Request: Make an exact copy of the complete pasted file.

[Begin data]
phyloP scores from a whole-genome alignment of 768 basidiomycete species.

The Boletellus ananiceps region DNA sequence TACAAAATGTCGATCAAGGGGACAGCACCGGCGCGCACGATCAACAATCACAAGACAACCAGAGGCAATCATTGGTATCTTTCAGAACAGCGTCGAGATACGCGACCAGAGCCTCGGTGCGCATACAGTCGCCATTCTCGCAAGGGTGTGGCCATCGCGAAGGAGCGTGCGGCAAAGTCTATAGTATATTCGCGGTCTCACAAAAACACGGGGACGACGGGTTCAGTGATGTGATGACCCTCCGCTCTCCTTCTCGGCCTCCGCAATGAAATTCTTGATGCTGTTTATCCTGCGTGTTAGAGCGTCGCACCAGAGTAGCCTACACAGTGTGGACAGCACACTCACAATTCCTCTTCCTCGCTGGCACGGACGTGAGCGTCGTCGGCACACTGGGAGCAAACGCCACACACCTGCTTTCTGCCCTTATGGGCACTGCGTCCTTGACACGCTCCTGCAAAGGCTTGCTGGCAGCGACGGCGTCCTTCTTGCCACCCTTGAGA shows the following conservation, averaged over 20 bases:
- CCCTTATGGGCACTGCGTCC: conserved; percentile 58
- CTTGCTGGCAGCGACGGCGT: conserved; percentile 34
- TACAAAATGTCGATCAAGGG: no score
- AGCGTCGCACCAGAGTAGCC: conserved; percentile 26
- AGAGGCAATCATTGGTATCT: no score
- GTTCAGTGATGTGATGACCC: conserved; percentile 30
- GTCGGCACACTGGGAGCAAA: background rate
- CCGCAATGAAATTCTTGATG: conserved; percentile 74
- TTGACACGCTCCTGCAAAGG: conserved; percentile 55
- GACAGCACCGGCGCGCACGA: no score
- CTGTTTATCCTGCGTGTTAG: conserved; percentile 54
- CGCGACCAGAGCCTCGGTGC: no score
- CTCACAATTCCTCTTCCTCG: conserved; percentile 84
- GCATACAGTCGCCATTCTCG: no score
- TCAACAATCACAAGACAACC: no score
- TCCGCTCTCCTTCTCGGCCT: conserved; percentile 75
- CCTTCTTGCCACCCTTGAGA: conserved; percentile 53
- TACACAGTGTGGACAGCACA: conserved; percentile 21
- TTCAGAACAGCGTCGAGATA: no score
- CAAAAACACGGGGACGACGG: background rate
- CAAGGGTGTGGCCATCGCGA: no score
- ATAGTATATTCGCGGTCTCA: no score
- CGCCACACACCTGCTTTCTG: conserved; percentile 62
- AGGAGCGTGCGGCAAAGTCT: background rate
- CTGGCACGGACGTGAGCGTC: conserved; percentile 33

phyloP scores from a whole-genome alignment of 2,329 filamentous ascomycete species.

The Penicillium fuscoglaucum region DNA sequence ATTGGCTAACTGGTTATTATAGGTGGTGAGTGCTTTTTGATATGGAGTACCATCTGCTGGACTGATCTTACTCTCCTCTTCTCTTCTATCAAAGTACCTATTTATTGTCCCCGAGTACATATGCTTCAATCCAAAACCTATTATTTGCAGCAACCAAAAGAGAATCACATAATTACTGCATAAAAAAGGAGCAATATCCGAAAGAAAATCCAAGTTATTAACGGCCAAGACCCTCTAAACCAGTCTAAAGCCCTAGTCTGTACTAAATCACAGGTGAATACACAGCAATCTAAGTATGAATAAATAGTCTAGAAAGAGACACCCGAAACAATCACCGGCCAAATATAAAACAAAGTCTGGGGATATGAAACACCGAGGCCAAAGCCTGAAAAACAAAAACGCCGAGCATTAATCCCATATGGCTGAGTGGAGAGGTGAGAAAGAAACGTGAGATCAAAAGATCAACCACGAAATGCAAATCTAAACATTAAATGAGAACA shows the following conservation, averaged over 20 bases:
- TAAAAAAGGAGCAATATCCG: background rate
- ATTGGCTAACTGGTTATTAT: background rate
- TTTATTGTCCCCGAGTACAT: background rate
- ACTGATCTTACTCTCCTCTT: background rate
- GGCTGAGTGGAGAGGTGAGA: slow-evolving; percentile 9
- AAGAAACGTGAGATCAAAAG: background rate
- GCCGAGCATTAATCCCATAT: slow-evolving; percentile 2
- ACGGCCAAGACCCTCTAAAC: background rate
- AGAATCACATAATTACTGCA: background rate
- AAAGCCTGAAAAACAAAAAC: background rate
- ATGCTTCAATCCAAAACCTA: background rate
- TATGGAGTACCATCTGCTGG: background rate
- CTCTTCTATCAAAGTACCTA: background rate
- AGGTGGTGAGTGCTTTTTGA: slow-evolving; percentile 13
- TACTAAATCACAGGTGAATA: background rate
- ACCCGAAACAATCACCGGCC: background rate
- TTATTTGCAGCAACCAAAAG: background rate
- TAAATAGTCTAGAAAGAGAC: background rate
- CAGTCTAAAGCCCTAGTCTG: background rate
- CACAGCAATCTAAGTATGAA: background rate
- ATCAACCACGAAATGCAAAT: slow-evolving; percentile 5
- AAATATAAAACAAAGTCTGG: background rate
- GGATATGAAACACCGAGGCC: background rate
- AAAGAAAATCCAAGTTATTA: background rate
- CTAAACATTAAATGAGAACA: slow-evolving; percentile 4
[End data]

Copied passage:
phyloP scores from a whole-genome alignment of 768 basidiomycete species.

The Boletellus ananiceps region DNA sequence TACAAAATGTCGATCAAGGGGACAGCACCGGCGCGCACGATCAACAATCACAAGACAACCAGAGGCAATCATTGGTATCTTTCAGAACAGCGTCGAGATACGCGACCAGAGCCTCGGTGCGCATACAGTCGCCATTCTCGCAAGGGTGTGGCCATCGCGAAGGAGCGTGCGGCAAAGTCTATAGTATATTCGCGGTCTCACAAAAACACGGGGACGACGGGTTCAGTGATGTGATGACCCTCCGCTCTCCTTCTCGGCCTCCGCAATGAAATTCTTGATGCTGTTTATCCTGCGTGTTAGAGCGTCGCACCAGAGTAGCCTACACAGTGTGGACAGCACACTCACAATTCCTCTTCCTCGCTGGCACGGACGTGAGCGTCGTCGGCACACTGGGAGCAAACGCCACACACCTGCTTTCTGCCCTTATGGGCACTGCGTCCTTGACACGCTCCTGCAAAGGCTTGCTGGCAGCGACGGCGTCCTTCTTGCCACCCTTGAGA shows the following conservation, averaged over 20 bases:
- CCCTTATGGGCACTGCGTCC: conserved; percentile 58
- CTTGCTGGCAGCGACGGCGT: conserved; percentile 34
- TACAAAATGTCGATCAAGGG: no score
- AGCGTCGCACCAGAGTAGCC: conserved; percentile 26
- AGAGGCAATCATTGGTATCT: no score
- GTTCAGTGATGTGATGACCC: conserved; percentile 30
- GTCGGCACACTGGGAGCAAA: background rate
- CCGCAATGAAATTCTTGATG: conserved; percentile 74
- TTGACACGCTCCTGCAAAGG: conserved; percentile 55
- GACAGCACCGGCGCGCACGA: no score
- CTGTTTATCCTGCGTGTTAG: conserved; percentile 54
- CGCGACCAGAGCCTCGGTGC: no score
- CTCACAATTCCTCTTCCTCG: conserved; percentile 84
- GCATACAGTCGCCATTCTCG: no score
- TCAACAATCACAAGACAACC: no score
- TCCGCTCTCCTTCTCGGCCT: conserved; percentile 75
- CCTTCTTGCCACCCTTGAGA: conserved; percentile 53
- TACACAGTGTGGACAGCACA: conserved; percentile 21
- TTCAGAACAGCGTCGAGATA: no score
- CAAAAACACGGGGACGACGG: background rate
- CAAGGGTGTGGCCATCGCGA: no score
- ATAGTATATTCGCGGTCTCA: no score
- CGCCACACACCTGCTTTCTG: conserved; percentile 62
- AGGAGCGTGCGGCAAAGTCT: background rate
- CTGGCACGGACGTGAGCGTC: conserved; percentile 33

phyloP scores from a whole-genome alignment of 2,329 filamentous ascomycete species.

The Penicillium fuscoglaucum region DNA sequence ATTGGCTAACTGGTTATTATAGGTGGTGAGTGCTTTTTGATATGGAGTACCATCTGCTGGACTGATCTTACTCTCCTCTTCTCTTCTATCAAAGTACCTATTTATTGTCCCCGAGTACATATGCTTCAATCCAAAACCTATTATTTGCAGCAACCAAAAGAGAATCACATAATTACTGCATAAAAAAGGAGCAATATCCGAAAGAAAATCCAAGTTATTAACGGCCAAGACCCTCTAAACCAGTCTAAAGCCCTAGTCTGTACTAAATCACAGGTGAATACACAGCAATCTAAGTATGAATAAATAGTCTAGAAAGAGACACCCGAAACAATCACCGGCCAAATATAAAACAAAGTCTGGGGATATGAAACACCGAGGCCAAAGCCTGAAAAACAAAAACGCCGAGCATTAATCCCATATGGCTGAGTGGAGAGGTGAGAAAGAAACGTGAGATCAAAAGATCAACCACGAAATGCAAATCTAAACATTAAATGAGAACA shows the following conservation, averaged over 20 bases:
- TAAAAAAGGAGCAATATCCG: background rate
- ATTGGCTAACTGGTTATTAT: background rate
- TTTATTGTCCCCGAGTACAT: background rate
- ACTGATCTTACTCTCCTCTT: background rate
- GGCTGAGTGGAGAGGTGAGA: slow-evolving; percentile 9
- AAGAAACGTGAGATCAAAAG: background rate
- GCCGAGCATTAATCCCATAT: slow-evolving; percentile 2
- ACGGCCAAGACCCTCTAAAC: background rate
- AGAATCACATAATTACTGCA: background rate
- AAAGCCTGAAAAACAAAAAC: background rate
- ATGCTTCAATCCAAAACCTA: background rate
- TATGGAGTACCATCTGCTGG: background rate
- CTCTTCTATCAAAGTACCTA: background rate
- AGGTGGTGAGTGCTTTTTGA: slow-evolving; percentile 13
- TACTAAATCACAGGTGAATA: background rate
- ACCCGAAACAATCACCGGCC: background rate
- TTATTTGCAGCAACCAAAAG: background rate
- TAAATAGTCTAGAAAGAGAC: background rate
- CAGTCTAAAGCCCTAGTCTG: background rate
- CACAGCAATCTAAGTATGAA: background rate
- ATCAACCACGAAATGCAAAT: slow-evolving; percentile 5
- AAATATAAAACAAAGTCTGG: background rate
- GGATATGAAACACCGAGGCC: background rate
- AAAGAAAATCCAAGTTATTA: background rate
- CTAAACATTAAATGAGAACA: slow-evolving; percentile 4